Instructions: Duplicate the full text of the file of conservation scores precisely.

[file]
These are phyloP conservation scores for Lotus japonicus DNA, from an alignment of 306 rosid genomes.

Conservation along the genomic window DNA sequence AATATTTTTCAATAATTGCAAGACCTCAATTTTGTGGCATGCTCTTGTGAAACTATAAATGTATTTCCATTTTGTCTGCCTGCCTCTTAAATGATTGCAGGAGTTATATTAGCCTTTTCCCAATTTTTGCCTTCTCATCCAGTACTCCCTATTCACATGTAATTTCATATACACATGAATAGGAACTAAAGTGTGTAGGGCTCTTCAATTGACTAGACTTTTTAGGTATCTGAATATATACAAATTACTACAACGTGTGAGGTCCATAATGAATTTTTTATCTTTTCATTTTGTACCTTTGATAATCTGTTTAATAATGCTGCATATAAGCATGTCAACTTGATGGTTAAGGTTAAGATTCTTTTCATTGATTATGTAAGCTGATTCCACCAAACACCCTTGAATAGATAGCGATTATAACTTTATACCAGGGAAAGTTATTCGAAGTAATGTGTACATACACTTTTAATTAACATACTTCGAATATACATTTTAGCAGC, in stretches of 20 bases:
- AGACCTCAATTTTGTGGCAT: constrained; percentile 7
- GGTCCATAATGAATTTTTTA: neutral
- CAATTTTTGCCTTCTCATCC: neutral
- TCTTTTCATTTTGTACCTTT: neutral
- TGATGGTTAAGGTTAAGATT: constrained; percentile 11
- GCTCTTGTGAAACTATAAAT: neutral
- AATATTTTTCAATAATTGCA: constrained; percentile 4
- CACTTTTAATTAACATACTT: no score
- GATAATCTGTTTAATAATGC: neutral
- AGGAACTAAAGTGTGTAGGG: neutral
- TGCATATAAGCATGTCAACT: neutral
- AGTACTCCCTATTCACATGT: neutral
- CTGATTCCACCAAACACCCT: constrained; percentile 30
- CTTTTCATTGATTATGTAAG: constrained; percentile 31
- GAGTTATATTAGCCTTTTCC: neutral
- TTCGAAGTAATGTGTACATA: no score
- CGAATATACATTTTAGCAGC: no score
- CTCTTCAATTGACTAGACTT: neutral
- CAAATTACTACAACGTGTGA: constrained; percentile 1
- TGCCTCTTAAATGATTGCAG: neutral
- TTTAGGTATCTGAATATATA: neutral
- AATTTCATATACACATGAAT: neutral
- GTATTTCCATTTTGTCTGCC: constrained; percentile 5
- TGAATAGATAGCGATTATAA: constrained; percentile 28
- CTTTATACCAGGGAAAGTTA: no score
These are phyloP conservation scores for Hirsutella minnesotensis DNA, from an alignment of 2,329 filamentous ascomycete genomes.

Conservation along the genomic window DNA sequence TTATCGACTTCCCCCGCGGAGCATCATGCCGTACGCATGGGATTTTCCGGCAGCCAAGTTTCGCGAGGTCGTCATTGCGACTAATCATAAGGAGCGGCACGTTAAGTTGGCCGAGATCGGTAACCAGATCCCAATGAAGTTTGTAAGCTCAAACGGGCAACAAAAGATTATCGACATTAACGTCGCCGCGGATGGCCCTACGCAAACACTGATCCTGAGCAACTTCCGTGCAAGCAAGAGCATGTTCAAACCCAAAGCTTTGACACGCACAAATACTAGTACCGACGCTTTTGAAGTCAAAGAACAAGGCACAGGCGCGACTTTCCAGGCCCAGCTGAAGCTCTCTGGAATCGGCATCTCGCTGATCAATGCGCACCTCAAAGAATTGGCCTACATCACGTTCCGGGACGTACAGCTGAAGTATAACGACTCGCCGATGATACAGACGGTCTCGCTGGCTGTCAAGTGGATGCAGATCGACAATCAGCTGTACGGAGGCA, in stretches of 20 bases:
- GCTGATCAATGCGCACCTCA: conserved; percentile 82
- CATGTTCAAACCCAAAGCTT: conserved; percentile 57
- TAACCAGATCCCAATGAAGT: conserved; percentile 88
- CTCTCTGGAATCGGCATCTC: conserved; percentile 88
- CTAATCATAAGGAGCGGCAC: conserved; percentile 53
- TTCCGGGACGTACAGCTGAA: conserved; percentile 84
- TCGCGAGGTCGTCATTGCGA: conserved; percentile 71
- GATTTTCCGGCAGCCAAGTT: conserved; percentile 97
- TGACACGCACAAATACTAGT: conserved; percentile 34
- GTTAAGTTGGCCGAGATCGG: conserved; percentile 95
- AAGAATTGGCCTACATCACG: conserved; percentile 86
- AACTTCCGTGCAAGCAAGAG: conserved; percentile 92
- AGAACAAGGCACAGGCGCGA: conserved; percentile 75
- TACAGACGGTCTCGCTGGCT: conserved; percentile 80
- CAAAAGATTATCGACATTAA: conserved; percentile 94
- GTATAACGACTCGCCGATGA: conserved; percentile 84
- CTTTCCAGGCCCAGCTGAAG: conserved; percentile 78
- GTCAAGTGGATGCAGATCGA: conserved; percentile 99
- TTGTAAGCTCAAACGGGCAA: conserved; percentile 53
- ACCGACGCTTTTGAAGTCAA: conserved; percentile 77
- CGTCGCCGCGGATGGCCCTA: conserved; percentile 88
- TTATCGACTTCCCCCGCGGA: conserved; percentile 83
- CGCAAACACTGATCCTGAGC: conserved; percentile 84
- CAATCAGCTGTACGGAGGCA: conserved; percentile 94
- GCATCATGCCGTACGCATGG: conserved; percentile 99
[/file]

These are phyloP conservation scores for Lotus japonicus DNA, from an alignment of 306 rosid genomes.

Conservation along the genomic window DNA sequence AATATTTTTCAATAATTGCAAGACCTCAATTTTGTGGCATGCTCTTGTGAAACTATAAATGTATTTCCATTTTGTCTGCCTGCCTCTTAAATGATTGCAGGAGTTATATTAGCCTTTTCCCAATTTTTGCCTTCTCATCCAGTACTCCCTATTCACATGTAATTTCATATACACATGAATAGGAACTAAAGTGTGTAGGGCTCTTCAATTGACTAGACTTTTTAGGTATCTGAATATATACAAATTACTACAACGTGTGAGGTCCATAATGAATTTTTTATCTTTTCATTTTGTACCTTTGATAATCTGTTTAATAATGCTGCATATAAGCATGTCAACTTGATGGTTAAGGTTAAGATTCTTTTCATTGATTATGTAAGCTGATTCCACCAAACACCCTTGAATAGATAGCGATTATAACTTTATACCAGGGAAAGTTATTCGAAGTAATGTGTACATACACTTTTAATTAACATACTTCGAATATACATTTTAGCAGC, in stretches of 20 bases:
- AGACCTCAATTTTGTGGCAT: constrained; percentile 7
- GGTCCATAATGAATTTTTTA: neutral
- CAATTTTTGCCTTCTCATCC: neutral
- TCTTTTCATTTTGTACCTTT: neutral
- TGATGGTTAAGGTTAAGATT: constrained; percentile 11
- GCTCTTGTGAAACTATAAAT: neutral
- AATATTTTTCAATAATTGCA: constrained; percentile 4
- CACTTTTAATTAACATACTT: no score
- GATAATCTGTTTAATAATGC: neutral
- AGGAACTAAAGTGTGTAGGG: neutral
- TGCATATAAGCATGTCAACT: neutral
- AGTACTCCCTATTCACATGT: neutral
- CTGATTCCACCAAACACCCT: constrained; percentile 30
- CTTTTCATTGATTATGTAAG: constrained; percentile 31
- GAGTTATATTAGCCTTTTCC: neutral
- TTCGAAGTAATGTGTACATA: no score
- CGAATATACATTTTAGCAGC: no score
- CTCTTCAATTGACTAGACTT: neutral
- CAAATTACTACAACGTGTGA: constrained; percentile 1
- TGCCTCTTAAATGATTGCAG: neutral
- TTTAGGTATCTGAATATATA: neutral
- AATTTCATATACACATGAAT: neutral
- GTATTTCCATTTTGTCTGCC: constrained; percentile 5
- TGAATAGATAGCGATTATAA: constrained; percentile 28
- CTTTATACCAGGGAAAGTTA: no score
These are phyloP conservation scores for Hirsutella minnesotensis DNA, from an alignment of 2,329 filamentous ascomycete genomes.

Conservation along the genomic window DNA sequence TTATCGACTTCCCCCGCGGAGCATCATGCCGTACGCATGGGATTTTCCGGCAGCCAAGTTTCGCGAGGTCGTCATTGCGACTAATCATAAGGAGCGGCACGTTAAGTTGGCCGAGATCGGTAACCAGATCCCAATGAAGTTTGTAAGCTCAAACGGGCAACAAAAGATTATCGACATTAACGTCGCCGCGGATGGCCCTACGCAAACACTGATCCTGAGCAACTTCCGTGCAAGCAAGAGCATGTTCAAACCCAAAGCTTTGACACGCACAAATACTAGTACCGACGCTTTTGAAGTCAAAGAACAAGGCACAGGCGCGACTTTCCAGGCCCAGCTGAAGCTCTCTGGAATCGGCATCTCGCTGATCAATGCGCACCTCAAAGAATTGGCCTACATCACGTTCCGGGACGTACAGCTGAAGTATAACGACTCGCCGATGATACAGACGGTCTCGCTGGCTGTCAAGTGGATGCAGATCGACAATCAGCTGTACGGAGGCA, in stretches of 20 bases:
- GCTGATCAATGCGCACCTCA: conserved; percentile 82
- CATGTTCAAACCCAAAGCTT: conserved; percentile 57
- TAACCAGATCCCAATGAAGT: conserved; percentile 88
- CTCTCTGGAATCGGCATCTC: conserved; percentile 88
- CTAATCATAAGGAGCGGCAC: conserved; percentile 53
- TTCCGGGACGTACAGCTGAA: conserved; percentile 84
- TCGCGAGGTCGTCATTGCGA: conserved; percentile 71
- GATTTTCCGGCAGCCAAGTT: conserved; percentile 97
- TGACACGCACAAATACTAGT: conserved; percentile 34
- GTTAAGTTGGCCGAGATCGG: conserved; percentile 95
- AAGAATTGGCCTACATCACG: conserved; percentile 86
- AACTTCCGTGCAAGCAAGAG: conserved; percentile 92
- AGAACAAGGCACAGGCGCGA: conserved; percentile 75
- TACAGACGGTCTCGCTGGCT: conserved; percentile 80
- CAAAAGATTATCGACATTAA: conserved; percentile 94
- GTATAACGACTCGCCGATGA: conserved; percentile 84
- CTTTCCAGGCCCAGCTGAAG: conserved; percentile 78
- GTCAAGTGGATGCAGATCGA: conserved; percentile 99
- TTGTAAGCTCAAACGGGCAA: conserved; percentile 53
- ACCGACGCTTTTGAAGTCAA: conserved; percentile 77
- CGTCGCCGCGGATGGCCCTA: conserved; percentile 88
- TTATCGACTTCCCCCGCGGA: conserved; percentile 83
- CGCAAACACTGATCCTGAGC: conserved; percentile 84
- CAATCAGCTGTACGGAGGCA: conserved; percentile 94
- GCATCATGCCGTACGCATGG: conserved; percentile 99